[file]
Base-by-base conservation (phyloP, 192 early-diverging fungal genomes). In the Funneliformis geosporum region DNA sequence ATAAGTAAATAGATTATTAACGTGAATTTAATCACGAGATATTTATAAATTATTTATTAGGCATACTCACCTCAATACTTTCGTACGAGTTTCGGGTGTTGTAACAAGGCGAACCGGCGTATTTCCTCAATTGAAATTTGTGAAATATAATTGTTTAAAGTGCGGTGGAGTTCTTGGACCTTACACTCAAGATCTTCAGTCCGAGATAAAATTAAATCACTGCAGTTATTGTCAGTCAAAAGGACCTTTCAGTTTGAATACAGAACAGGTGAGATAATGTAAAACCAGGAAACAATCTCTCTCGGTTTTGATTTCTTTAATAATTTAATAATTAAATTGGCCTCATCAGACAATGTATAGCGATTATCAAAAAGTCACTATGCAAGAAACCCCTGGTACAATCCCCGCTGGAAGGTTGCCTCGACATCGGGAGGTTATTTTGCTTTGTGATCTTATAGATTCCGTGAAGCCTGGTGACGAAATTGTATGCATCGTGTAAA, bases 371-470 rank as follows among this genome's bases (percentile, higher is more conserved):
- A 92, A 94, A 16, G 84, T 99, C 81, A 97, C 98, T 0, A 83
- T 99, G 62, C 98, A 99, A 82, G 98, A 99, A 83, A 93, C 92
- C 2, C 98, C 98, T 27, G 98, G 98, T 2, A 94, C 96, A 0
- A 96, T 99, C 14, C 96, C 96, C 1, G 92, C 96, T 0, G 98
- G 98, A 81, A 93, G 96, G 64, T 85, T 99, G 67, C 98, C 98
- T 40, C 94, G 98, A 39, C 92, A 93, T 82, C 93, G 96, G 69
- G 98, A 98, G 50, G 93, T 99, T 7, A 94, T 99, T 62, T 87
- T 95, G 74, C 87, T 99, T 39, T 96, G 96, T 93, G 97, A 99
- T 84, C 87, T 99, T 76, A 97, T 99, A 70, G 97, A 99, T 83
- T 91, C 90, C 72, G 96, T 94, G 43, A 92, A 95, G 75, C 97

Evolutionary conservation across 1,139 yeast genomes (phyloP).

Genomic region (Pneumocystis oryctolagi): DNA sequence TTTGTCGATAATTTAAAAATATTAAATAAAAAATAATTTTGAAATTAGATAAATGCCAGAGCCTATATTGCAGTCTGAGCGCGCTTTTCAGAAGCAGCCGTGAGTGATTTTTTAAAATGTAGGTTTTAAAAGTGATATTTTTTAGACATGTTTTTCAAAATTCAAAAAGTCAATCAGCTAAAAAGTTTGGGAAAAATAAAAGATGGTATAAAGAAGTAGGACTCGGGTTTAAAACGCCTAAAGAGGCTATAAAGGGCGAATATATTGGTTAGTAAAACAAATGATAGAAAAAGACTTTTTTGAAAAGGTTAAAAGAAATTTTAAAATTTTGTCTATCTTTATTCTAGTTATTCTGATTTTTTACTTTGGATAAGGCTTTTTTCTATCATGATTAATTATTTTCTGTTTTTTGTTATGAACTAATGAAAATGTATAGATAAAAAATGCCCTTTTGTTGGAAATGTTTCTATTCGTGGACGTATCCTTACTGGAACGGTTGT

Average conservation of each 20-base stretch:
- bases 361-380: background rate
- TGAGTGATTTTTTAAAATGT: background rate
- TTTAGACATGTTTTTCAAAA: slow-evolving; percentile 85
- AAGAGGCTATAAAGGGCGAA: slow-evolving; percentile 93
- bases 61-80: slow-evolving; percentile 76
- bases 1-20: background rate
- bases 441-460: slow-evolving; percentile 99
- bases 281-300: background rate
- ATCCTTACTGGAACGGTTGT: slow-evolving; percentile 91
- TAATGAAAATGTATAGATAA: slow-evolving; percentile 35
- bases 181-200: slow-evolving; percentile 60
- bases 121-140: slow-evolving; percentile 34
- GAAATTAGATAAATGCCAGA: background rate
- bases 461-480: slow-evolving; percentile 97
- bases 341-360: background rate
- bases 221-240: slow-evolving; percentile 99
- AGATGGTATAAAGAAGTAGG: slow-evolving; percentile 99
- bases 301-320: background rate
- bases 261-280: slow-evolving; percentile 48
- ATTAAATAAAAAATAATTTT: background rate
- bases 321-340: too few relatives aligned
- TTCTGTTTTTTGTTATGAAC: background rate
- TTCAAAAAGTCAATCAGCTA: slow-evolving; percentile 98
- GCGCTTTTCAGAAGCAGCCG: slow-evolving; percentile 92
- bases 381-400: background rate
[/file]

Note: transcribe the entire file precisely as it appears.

Base-by-base conservation (phyloP, 192 early-diverging fungal genomes). In the Funneliformis geosporum region DNA sequence ATAAGTAAATAGATTATTAACGTGAATTTAATCACGAGATATTTATAAATTATTTATTAGGCATACTCACCTCAATACTTTCGTACGAGTTTCGGGTGTTGTAACAAGGCGAACCGGCGTATTTCCTCAATTGAAATTTGTGAAATATAATTGTTTAAAGTGCGGTGGAGTTCTTGGACCTTACACTCAAGATCTTCAGTCCGAGATAAAATTAAATCACTGCAGTTATTGTCAGTCAAAAGGACCTTTCAGTTTGAATACAGAACAGGTGAGATAATGTAAAACCAGGAAACAATCTCTCTCGGTTTTGATTTCTTTAATAATTTAATAATTAAATTGGCCTCATCAGACAATGTATAGCGATTATCAAAAAGTCACTATGCAAGAAACCCCTGGTACAATCCCCGCTGGAAGGTTGCCTCGACATCGGGAGGTTATTTTGCTTTGTGATCTTATAGATTCCGTGAAGCCTGGTGACGAAATTGTATGCATCGTGTAAA, bases 371-470 rank as follows among this genome's bases (percentile, higher is more conserved):
- A 92, A 94, A 16, G 84, T 99, C 81, A 97, C 98, T 0, A 83
- T 99, G 62, C 98, A 99, A 82, G 98, A 99, A 83, A 93, C 92
- C 2, C 98, C 98, T 27, G 98, G 98, T 2, A 94, C 96, A 0
- A 96, T 99, C 14, C 96, C 96, C 1, G 92, C 96, T 0, G 98
- G 98, A 81, A 93, G 96, G 64, T 85, T 99, G 67, C 98, C 98
- T 40, C 94, G 98, A 39, C 92, A 93, T 82, C 93, G 96, G 69
- G 98, A 98, G 50, G 93, T 99, T 7, A 94, T 99, T 62, T 87
- T 95, G 74, C 87, T 99, T 39, T 96, G 96, T 93, G 97, A 99
- T 84, C 87, T 99, T 76, A 97, T 99, A 70, G 97, A 99, T 83
- T 91, C 90, C 72, G 96, T 94, G 43, A 92, A 95, G 75, C 97

Evolutionary conservation across 1,139 yeast genomes (phyloP).

Genomic region (Pneumocystis oryctolagi): DNA sequence TTTGTCGATAATTTAAAAATATTAAATAAAAAATAATTTTGAAATTAGATAAATGCCAGAGCCTATATTGCAGTCTGAGCGCGCTTTTCAGAAGCAGCCGTGAGTGATTTTTTAAAATGTAGGTTTTAAAAGTGATATTTTTTAGACATGTTTTTCAAAATTCAAAAAGTCAATCAGCTAAAAAGTTTGGGAAAAATAAAAGATGGTATAAAGAAGTAGGACTCGGGTTTAAAACGCCTAAAGAGGCTATAAAGGGCGAATATATTGGTTAGTAAAACAAATGATAGAAAAAGACTTTTTTGAAAAGGTTAAAAGAAATTTTAAAATTTTGTCTATCTTTATTCTAGTTATTCTGATTTTTTACTTTGGATAAGGCTTTTTTCTATCATGATTAATTATTTTCTGTTTTTTGTTATGAACTAATGAAAATGTATAGATAAAAAATGCCCTTTTGTTGGAAATGTTTCTATTCGTGGACGTATCCTTACTGGAACGGTTGT

Average conservation of each 20-base stretch:
- bases 361-380: background rate
- TGAGTGATTTTTTAAAATGT: background rate
- TTTAGACATGTTTTTCAAAA: slow-evolving; percentile 85
- AAGAGGCTATAAAGGGCGAA: slow-evolving; percentile 93
- bases 61-80: slow-evolving; percentile 76
- bases 1-20: background rate
- bases 441-460: slow-evolving; percentile 99
- bases 281-300: background rate
- ATCCTTACTGGAACGGTTGT: slow-evolving; percentile 91
- TAATGAAAATGTATAGATAA: slow-evolving; percentile 35
- bases 181-200: slow-evolving; percentile 60
- bases 121-140: slow-evolving; percentile 34
- GAAATTAGATAAATGCCAGA: background rate
- bases 461-480: slow-evolving; percentile 97
- bases 341-360: background rate
- bases 221-240: slow-evolving; percentile 99
- AGATGGTATAAAGAAGTAGG: slow-evolving; percentile 99
- bases 301-320: background rate
- bases 261-280: slow-evolving; percentile 48
- ATTAAATAAAAAATAATTTT: background rate
- bases 321-340: too few relatives aligned
- TTCTGTTTTTTGTTATGAAC: background rate
- TTCAAAAAGTCAATCAGCTA: slow-evolving; percentile 98
- GCGCTTTTCAGAAGCAGCCG: slow-evolving; percentile 92
- bases 381-400: background rate